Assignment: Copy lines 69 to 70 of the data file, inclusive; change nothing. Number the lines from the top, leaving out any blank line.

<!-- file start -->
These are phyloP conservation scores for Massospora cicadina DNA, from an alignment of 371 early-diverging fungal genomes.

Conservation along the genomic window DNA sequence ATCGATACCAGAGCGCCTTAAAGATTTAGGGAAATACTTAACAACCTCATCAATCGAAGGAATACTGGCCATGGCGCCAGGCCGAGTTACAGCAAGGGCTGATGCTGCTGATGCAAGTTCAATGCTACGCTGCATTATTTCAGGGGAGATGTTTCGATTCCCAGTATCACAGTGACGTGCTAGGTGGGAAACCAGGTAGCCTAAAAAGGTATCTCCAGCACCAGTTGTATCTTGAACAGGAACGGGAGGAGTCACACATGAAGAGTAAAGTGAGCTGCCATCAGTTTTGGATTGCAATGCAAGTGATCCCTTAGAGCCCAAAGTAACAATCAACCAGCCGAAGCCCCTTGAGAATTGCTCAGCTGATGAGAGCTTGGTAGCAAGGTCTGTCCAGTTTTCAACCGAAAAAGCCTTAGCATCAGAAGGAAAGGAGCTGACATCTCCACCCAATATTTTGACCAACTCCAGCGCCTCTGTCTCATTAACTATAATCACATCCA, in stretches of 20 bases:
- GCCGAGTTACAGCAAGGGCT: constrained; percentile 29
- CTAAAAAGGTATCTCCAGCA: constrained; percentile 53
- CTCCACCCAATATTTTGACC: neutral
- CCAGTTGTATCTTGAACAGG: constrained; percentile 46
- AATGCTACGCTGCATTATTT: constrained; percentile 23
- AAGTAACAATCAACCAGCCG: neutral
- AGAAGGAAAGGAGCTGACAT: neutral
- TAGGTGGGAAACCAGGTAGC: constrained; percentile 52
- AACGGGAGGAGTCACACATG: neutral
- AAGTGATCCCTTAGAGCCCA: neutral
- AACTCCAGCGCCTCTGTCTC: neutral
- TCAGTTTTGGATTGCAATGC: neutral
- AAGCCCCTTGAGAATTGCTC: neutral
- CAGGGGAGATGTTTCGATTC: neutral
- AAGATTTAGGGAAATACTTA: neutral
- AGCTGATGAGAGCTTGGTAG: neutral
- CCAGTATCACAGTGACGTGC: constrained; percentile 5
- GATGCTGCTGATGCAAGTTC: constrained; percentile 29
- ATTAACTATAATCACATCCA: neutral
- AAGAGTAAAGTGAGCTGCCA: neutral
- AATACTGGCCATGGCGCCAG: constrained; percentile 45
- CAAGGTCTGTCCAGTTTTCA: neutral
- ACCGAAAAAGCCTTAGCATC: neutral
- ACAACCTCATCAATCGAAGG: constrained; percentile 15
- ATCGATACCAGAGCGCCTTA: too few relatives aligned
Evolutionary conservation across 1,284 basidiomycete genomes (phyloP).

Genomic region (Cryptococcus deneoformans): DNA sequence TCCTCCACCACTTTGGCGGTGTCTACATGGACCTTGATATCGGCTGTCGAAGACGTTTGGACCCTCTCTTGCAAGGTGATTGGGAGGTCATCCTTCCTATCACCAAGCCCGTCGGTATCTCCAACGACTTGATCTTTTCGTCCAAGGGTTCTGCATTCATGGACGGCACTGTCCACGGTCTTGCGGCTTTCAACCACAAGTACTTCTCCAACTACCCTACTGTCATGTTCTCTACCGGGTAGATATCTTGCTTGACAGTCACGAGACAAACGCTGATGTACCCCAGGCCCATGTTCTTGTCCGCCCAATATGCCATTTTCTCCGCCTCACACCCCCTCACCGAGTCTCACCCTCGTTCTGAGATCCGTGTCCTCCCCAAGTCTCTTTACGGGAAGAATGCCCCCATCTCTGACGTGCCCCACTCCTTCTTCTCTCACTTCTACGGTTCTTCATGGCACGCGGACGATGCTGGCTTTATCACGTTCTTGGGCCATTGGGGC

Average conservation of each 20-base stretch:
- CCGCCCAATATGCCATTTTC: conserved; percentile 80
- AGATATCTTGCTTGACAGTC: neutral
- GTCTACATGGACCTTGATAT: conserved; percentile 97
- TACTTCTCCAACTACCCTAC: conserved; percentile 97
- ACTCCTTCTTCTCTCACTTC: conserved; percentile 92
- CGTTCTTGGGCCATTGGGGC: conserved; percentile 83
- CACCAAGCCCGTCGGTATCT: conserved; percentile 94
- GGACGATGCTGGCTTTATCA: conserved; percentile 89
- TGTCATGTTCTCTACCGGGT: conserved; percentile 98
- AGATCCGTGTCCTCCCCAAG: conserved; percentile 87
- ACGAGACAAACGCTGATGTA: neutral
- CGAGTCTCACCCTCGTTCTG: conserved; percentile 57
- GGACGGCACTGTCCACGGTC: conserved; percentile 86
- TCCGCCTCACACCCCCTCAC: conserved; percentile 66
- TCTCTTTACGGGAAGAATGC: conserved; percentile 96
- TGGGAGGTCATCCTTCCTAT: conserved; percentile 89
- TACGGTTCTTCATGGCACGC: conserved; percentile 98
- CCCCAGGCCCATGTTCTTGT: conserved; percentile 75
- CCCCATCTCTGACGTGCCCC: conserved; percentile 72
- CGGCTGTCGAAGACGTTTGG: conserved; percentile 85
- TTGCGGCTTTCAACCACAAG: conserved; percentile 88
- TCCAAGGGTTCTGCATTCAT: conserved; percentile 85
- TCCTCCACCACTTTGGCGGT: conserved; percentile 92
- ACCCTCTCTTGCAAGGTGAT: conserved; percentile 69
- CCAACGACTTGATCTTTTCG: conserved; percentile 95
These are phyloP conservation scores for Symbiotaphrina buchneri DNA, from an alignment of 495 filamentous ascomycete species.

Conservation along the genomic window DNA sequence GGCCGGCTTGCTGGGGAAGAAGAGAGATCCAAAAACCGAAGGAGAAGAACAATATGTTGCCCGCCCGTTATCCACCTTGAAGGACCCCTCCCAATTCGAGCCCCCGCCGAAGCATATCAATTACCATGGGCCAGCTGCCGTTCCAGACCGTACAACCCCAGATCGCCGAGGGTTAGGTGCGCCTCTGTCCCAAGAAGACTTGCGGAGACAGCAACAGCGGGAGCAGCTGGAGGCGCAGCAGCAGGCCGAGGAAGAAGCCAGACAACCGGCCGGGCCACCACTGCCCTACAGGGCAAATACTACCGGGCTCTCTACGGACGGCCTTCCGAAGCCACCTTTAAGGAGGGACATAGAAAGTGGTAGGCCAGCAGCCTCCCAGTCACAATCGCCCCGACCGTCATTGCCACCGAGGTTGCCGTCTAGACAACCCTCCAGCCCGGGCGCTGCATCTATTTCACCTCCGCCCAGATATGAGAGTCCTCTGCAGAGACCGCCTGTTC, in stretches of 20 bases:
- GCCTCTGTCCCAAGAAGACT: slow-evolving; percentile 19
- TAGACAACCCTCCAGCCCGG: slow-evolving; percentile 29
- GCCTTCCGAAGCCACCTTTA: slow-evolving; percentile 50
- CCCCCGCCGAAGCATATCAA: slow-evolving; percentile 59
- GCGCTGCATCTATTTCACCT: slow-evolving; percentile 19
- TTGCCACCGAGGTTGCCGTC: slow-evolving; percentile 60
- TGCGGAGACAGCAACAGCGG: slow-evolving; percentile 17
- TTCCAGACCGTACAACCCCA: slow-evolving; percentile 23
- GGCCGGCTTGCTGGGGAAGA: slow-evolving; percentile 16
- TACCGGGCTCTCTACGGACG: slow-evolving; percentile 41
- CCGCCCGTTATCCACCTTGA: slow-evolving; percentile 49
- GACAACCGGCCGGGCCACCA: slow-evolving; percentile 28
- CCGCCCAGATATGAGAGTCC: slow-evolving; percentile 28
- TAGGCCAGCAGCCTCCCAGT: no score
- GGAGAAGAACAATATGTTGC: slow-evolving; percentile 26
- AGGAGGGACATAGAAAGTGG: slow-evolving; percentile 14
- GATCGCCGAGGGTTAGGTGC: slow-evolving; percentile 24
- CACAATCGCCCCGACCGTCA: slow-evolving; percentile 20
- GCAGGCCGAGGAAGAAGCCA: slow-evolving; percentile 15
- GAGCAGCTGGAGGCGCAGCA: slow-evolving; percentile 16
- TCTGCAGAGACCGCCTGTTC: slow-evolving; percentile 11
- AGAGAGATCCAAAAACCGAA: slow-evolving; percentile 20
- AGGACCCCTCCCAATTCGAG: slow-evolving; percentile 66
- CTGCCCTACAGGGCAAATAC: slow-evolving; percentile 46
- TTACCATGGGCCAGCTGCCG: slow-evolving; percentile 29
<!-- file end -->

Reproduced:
- GACAACCGGCCGGGCCACCA: slow-evolving; percentile 28
- CCGCCCAGATATGAGAGTCC: slow-evolving; percentile 28